What can the doctor do?

The medical approach is to risk profile a person. Obviously not all of us have the same risk for a heart attack. The people more at risk of a heart attack are males above 40 years, and females above 50 years, those with high blood pressure, those with high cholesterol, those with diabetes, and those who smoke.

People with a family history of heart disease, for example, two or more members in the family with heart attacks, or who have undergone angioplasty, or bypass surgery, are also at risk. The more risk factors a person has, the higher the risk of CAD and therefore of heart attacks.

Decreasing the number of risk factors lessens the risk of heart attacks. It is true that not all who have CAD will suffer a heart attack. Medical science is truly perplexed by patients who have severe three vessel CAD but who live till a ripe old age and die from natural causes.

On the other hand, we have all heard of healthy males with no apparent disease who die from heart attacks.

The difficult question is, what makes a stable cholesterol blockage become unstable, therefore triggering a heart attack? Why are some blockages vulnerable to rupture, causing heart attacks, while others are not vulnerable, remaining stable and event-free for the moment, only to be vulnerable at another time?

What triggers a heart attack in patients with cholesterol plaques?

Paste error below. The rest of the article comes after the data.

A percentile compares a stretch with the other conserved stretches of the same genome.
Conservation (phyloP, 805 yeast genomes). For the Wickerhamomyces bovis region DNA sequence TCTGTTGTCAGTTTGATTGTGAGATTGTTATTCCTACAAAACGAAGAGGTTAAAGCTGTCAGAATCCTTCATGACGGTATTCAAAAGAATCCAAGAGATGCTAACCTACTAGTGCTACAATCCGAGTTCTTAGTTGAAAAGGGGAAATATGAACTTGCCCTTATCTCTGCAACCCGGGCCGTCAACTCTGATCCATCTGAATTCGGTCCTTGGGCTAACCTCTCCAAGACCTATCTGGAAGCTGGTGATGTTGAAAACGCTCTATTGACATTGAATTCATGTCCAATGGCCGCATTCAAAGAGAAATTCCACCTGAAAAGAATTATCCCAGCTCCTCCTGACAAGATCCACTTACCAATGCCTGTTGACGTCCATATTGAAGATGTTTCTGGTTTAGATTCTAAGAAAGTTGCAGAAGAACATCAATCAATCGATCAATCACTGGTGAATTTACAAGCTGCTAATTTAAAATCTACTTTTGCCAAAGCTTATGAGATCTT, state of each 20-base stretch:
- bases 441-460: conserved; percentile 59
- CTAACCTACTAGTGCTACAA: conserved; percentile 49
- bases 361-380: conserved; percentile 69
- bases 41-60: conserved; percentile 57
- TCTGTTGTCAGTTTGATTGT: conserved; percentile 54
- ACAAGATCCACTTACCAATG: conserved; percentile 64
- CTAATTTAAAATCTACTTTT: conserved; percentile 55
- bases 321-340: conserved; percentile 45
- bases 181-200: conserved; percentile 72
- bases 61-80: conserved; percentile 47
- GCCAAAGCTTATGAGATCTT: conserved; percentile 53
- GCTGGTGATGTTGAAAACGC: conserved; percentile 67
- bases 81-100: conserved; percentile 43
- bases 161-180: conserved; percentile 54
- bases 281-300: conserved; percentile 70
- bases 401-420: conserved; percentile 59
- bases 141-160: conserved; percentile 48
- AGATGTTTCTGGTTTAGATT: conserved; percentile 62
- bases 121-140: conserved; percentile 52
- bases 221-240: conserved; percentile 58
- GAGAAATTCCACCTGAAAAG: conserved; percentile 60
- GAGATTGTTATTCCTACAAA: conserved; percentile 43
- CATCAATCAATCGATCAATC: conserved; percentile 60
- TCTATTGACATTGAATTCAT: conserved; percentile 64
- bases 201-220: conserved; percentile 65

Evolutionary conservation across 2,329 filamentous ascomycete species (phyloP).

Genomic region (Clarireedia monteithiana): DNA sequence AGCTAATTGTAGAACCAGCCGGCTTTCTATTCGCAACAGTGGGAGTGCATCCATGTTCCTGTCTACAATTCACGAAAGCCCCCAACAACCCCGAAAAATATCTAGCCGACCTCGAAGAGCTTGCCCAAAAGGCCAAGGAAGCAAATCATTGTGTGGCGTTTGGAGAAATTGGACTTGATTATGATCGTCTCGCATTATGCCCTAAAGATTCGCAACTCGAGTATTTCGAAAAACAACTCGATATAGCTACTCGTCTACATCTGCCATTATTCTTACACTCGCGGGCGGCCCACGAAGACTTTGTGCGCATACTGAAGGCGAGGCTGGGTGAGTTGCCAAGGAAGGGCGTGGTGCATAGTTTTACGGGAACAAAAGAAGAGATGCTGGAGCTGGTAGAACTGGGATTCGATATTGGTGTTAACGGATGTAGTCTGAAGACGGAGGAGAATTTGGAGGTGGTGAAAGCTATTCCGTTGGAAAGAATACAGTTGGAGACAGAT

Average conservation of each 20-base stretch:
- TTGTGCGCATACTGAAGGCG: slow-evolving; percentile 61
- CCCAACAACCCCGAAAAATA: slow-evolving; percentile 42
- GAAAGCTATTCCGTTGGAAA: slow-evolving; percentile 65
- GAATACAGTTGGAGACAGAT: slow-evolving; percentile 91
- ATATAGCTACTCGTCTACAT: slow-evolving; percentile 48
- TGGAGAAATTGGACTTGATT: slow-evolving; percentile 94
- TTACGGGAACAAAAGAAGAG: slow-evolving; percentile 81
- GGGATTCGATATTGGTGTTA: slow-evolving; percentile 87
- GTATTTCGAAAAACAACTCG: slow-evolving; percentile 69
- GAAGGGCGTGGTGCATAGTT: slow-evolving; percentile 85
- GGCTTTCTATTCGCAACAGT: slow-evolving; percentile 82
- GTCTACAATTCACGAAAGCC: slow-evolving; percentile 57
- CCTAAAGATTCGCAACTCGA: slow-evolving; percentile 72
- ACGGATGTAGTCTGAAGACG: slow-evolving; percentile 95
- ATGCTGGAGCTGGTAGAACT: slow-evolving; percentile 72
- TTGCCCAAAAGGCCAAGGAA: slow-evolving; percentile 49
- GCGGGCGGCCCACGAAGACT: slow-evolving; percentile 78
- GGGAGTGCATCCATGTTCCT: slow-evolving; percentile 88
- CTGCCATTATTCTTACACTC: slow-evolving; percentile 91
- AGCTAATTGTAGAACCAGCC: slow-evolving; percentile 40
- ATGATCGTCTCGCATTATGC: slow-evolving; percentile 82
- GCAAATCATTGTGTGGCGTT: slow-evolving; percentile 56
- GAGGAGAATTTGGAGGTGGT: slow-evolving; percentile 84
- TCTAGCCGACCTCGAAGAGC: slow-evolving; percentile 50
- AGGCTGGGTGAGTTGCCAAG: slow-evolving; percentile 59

It is clear that vulnerable plaques are those with a lot of fat (cholesterol crystals) in them. The problem is we cannot see these arteries by the bedside. The fats in the artery wall can only be visualised during an angiogram procedure.

The next best thing is to try and identify those patients with the potential for fats in their artery wall, and then try and identify, among these patients, those prone to cardiac events (the high risk patients).

Using this strategy, we have been broadly successful. Certain types of patients are very prone to cardiac events, for example, those with diabetes, those with poorly controlled hypertension, those with certain infections or inflammation, those with “stress” and those on certain drugs.

Certain blood tests can help to warn us of an impending heart attack, like the hs-CRP (highly sensitive-C reactive protein), and also the Lp-PLA2. High levels of these substances in the blood may warn us that that patient may be at risk of some cardiac event in the near future. Treatment with the proper drugs may lower the level of these substances and lessen the risk of cardiac events significantly. At the moment, that seems the best that we can do.

In conclusion

So, how do we prevent heart attacks? The basic steps are:

1. Identifying those at risk of CAD.

2. Identifying those at risk of a major adverse cardiac events, for example, diabetics, especially those who are poorly controlled, those with poorly controlled hypertension, those who have certain infections or inflammation, those under tremendous stress, and those on certain drugs.

3. Identify those with high levels of hs-CRP or Lp-PLA2.

4. Immediate medical advice to lower all the above-mentioned risks, with strict lifestyle modification and drugs.